Durham Cathedral: 'The Transfiguration", a modern stained glass window in the eastern end of the south aisle of the chancel.
Details of 'The Transfiguration' window in Durham Cathedral.
Dedicated in 1997, this window commemorates the 1000th anniversary of the arrival of St Cuthbert's body to Durham. The images are symbolic of aspects of Cuthbert's life, it also celebrates the more recent history of the region including mining, ship-building, steam locomotives and Durham University.
Durham Cathedral: The Millennium window in the east end of the south aisle of the chancel-nave, set in the 14th century tracery of the medieval windows.
Durham Cathedral: Details of the top half of the Millennium window. In the top part of the Millennium window are scenes from St Cuthbert's life eg Lindisfarne monastery, his body and coffin being transported by cart and boat to eventually end up in Durham.
Durham Cathedral: Details of the lower half of the Millennium window. The lower part of the Millennium window depicts many of the trades, professions and industries associated with County Durham eg coal mines, railways, bridges, agriculture, clergy etc. etc.
Durham Cathedral: Looking west down the chancel to the organ and choir stalls. Beyond is the high chancel arch at the tower crossing and further on in the background is the magnificent ceiling vaulting of the nave. The chancel is divided into bays by broad flat buttresses, and the triforum and clerestory levels can be seen in the upper left of the image. The chancel was finished by 1104 and the choir stalls date from 1665 under the direction of Cosin.
Durham Cathedral: the altar and stone Reredos, the Neville screen, given by John Lord Neville and made in London of French stone from Caen between 1372 and its consecration in 1380. A most elaborate example of medieval Gothic carving.
Durham Cathedral: Bishop Hatfield's tomb and Bishop's Throne (the 'Cathedra'). Bishop Hatfield (died 1381) built a chantry chapel for his tomb flanked by two magnificent columns.
Durham Cathedral: Left: Right: The medieval clock in the south transept dating from 1490?
Durham Cathedral: The Lady Chapel which is known as the Galilee Chapel. This is Bishop Pudsey's chief later addition to the main body of the cathedral between 1170-1175, and, it is unusual to built a lady chapel at the west end of a church. The curved arches are elaborately carved and probably inspired by the aisled narthexes of the French, especially Burundian and Cluniac churches.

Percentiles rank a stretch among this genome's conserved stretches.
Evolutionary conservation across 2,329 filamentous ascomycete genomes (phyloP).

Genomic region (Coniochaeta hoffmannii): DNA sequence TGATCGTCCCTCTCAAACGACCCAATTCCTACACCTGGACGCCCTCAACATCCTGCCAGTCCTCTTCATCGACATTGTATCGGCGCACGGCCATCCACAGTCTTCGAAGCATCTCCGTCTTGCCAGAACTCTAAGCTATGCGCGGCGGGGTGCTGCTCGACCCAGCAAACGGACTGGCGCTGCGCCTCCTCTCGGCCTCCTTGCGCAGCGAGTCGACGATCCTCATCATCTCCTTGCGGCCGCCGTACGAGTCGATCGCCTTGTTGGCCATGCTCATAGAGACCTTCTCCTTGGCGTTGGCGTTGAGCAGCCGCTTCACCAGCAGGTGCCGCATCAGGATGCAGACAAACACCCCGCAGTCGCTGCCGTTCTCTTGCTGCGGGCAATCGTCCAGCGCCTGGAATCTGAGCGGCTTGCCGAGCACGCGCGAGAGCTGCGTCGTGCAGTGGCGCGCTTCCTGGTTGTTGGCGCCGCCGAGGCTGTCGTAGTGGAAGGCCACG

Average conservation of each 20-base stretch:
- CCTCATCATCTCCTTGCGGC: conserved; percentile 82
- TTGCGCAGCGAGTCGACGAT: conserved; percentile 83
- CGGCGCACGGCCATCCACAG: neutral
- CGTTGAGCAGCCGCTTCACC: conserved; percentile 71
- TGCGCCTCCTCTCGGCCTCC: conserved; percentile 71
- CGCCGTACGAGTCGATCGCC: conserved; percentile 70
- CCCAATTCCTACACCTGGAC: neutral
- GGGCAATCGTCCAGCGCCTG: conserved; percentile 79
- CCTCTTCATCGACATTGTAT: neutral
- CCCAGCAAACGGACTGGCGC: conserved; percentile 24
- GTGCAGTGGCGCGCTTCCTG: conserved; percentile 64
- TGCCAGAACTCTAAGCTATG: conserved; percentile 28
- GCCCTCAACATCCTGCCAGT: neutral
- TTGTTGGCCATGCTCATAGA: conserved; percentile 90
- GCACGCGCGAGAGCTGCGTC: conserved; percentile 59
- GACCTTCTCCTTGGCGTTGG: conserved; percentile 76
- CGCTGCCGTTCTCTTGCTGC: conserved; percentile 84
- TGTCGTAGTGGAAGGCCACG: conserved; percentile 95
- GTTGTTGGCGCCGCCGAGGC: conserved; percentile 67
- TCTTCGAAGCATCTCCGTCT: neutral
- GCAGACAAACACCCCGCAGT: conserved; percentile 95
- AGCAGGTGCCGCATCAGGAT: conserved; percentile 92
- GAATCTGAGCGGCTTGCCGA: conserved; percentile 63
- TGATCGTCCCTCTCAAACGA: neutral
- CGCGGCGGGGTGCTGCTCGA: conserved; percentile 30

Durham Cathedral: Left: A modern stained glass window in the Lady Chapel/Galilee Chapel; Right: modern stained glass, the 'Daily Bread' window of 1984, an abstract representation of the 'Last Supper".
Durham Cathedral: Some fragments of medieval stained glass windows in the Lady/Galilee Chapel
Durham Cathedral: The west towers of Durham Cathedral viewed from the cloisters which were built ~1220) and are part of the great Norman building period of the Cathedral. The cloister arcades were rebuilt by 1418
Durham Cathedral: The original cloisters were built in the Norman period and these determine their present size.
Durham Cathedral: Elaborately carved eastern doorway in a corner of the cloisters (detail below). This is typical of Pudsey's time with three orders of shafts, capitals of the pillars with scalloped and water-leaf types of decoration plus the zigzag decoration on the 'three' arches.
Durham Cathedral: Details of the top left corner of the doorway above.
Durham Cathedral: In a corner of the cloisters is a plaque to John Washington from which President Washington of the USA was derived!
Durham Cathedral: The undercroft Cathedral cafe below the south side of the cloisters.
Durham Cathedral: The magnificent vaulting of the undercroft looking into the Durham Cathedral shop
Durham Cathedral: The Cathedral cafe in the undercroft.
Durham Cathedral: the vaulting in the cafe
Durham Cathedral: Left: View of eastern-central tower and exterior of the south transept from the cloisters. Right: View of tower from the north side of the Cathedral. The present crossing tower is Norman in its lowest stage, but in 1465 a new crossing tower was built and the final upper stage in 1490, you can see the different coloured stone of the 15th century work.
Durham Cathedral: View from the north side
The exterior east end of Durham Cathedral.
Detail of the east end and the column supporting a small stone cross. The carving on the column resembles the style of the nave of Durham Cathedral.